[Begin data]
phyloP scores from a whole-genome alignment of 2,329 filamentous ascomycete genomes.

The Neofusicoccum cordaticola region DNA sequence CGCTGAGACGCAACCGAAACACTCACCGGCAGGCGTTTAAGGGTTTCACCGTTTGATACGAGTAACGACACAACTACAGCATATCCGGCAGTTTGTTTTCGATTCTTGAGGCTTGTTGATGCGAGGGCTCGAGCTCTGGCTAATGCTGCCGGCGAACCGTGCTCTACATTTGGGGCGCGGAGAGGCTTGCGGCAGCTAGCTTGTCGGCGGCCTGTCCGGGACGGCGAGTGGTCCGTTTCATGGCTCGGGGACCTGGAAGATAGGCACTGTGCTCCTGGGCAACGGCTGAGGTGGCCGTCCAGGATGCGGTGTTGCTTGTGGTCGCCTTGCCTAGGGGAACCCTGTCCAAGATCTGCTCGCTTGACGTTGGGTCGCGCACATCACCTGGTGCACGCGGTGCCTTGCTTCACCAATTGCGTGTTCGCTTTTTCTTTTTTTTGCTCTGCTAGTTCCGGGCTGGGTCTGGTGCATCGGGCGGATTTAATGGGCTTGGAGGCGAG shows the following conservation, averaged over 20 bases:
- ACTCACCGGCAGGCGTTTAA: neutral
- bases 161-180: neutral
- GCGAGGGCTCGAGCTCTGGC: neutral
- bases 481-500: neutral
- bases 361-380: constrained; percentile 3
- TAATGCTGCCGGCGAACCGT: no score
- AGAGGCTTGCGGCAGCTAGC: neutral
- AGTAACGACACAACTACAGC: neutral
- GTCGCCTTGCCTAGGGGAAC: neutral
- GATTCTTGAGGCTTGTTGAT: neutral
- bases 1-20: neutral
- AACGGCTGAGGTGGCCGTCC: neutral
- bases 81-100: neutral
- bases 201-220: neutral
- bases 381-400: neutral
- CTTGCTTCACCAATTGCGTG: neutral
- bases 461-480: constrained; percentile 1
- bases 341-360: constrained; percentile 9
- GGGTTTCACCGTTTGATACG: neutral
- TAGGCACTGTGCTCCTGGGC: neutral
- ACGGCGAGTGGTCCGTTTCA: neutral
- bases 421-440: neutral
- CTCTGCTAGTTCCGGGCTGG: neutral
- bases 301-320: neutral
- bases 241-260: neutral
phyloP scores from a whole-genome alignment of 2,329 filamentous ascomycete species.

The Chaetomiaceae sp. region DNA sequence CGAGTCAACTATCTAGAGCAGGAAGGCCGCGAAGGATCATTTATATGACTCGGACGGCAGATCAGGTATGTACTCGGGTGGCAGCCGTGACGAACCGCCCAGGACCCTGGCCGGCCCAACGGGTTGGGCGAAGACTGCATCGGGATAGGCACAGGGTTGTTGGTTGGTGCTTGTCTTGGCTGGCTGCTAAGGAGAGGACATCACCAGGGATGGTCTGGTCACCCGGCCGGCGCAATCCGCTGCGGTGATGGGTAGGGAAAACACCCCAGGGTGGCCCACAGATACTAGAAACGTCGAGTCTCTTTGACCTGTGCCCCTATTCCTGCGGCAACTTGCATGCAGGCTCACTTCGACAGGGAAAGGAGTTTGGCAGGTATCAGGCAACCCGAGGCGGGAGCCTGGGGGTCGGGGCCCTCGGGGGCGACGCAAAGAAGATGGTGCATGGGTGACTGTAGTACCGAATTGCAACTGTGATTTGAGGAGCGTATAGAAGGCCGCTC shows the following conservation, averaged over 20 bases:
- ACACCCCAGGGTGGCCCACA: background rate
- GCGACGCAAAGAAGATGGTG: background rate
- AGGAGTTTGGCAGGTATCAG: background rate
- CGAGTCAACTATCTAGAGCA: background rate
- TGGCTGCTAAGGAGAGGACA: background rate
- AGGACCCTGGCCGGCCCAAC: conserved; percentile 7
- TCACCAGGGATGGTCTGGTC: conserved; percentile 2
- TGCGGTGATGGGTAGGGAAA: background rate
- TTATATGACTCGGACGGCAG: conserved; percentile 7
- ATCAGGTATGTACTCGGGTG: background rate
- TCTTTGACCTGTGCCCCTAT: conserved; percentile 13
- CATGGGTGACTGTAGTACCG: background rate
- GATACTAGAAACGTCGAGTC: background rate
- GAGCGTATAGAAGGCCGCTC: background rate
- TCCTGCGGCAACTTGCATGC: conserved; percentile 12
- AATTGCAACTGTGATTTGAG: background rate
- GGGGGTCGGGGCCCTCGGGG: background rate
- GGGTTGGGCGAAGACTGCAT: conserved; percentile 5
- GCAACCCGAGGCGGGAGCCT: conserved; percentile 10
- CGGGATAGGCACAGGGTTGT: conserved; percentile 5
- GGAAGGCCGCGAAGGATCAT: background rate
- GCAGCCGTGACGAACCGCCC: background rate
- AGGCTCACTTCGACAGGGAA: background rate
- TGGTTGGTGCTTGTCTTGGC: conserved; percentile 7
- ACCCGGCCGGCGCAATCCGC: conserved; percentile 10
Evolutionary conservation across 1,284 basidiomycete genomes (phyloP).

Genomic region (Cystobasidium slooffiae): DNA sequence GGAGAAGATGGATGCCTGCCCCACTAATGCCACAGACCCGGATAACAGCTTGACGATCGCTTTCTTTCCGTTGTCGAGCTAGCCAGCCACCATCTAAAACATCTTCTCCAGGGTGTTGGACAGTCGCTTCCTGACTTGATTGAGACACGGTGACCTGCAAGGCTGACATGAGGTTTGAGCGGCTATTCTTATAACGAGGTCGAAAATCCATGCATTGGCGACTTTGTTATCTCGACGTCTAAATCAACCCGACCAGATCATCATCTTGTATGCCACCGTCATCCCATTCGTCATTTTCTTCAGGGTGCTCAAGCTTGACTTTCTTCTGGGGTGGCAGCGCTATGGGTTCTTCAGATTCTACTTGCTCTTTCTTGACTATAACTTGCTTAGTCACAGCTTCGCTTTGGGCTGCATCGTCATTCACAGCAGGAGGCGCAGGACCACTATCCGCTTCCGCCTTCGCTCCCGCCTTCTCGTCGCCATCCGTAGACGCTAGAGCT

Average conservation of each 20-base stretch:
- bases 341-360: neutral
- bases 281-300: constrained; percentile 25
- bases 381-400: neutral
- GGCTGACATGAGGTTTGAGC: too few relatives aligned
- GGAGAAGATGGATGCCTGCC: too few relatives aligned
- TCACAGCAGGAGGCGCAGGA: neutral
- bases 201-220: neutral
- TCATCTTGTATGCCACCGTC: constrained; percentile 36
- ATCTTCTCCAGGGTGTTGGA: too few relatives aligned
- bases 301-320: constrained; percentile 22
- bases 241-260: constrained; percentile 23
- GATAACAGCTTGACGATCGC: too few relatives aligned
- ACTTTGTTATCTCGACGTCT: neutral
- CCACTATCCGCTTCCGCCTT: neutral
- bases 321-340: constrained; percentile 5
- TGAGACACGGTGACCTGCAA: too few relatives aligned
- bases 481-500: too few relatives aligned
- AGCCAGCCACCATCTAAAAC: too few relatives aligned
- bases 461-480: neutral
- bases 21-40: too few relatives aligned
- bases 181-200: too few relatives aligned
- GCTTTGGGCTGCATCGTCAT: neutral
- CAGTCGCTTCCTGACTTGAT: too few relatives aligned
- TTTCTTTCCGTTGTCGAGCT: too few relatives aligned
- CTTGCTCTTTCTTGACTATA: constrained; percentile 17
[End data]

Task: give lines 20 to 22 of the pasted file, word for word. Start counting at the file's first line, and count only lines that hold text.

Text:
- bases 341-360: constrained; percentile 9
- GGGTTTCACCGTTTGATACG: neutral
- TAGGCACTGTGCTCCTGGGC: neutral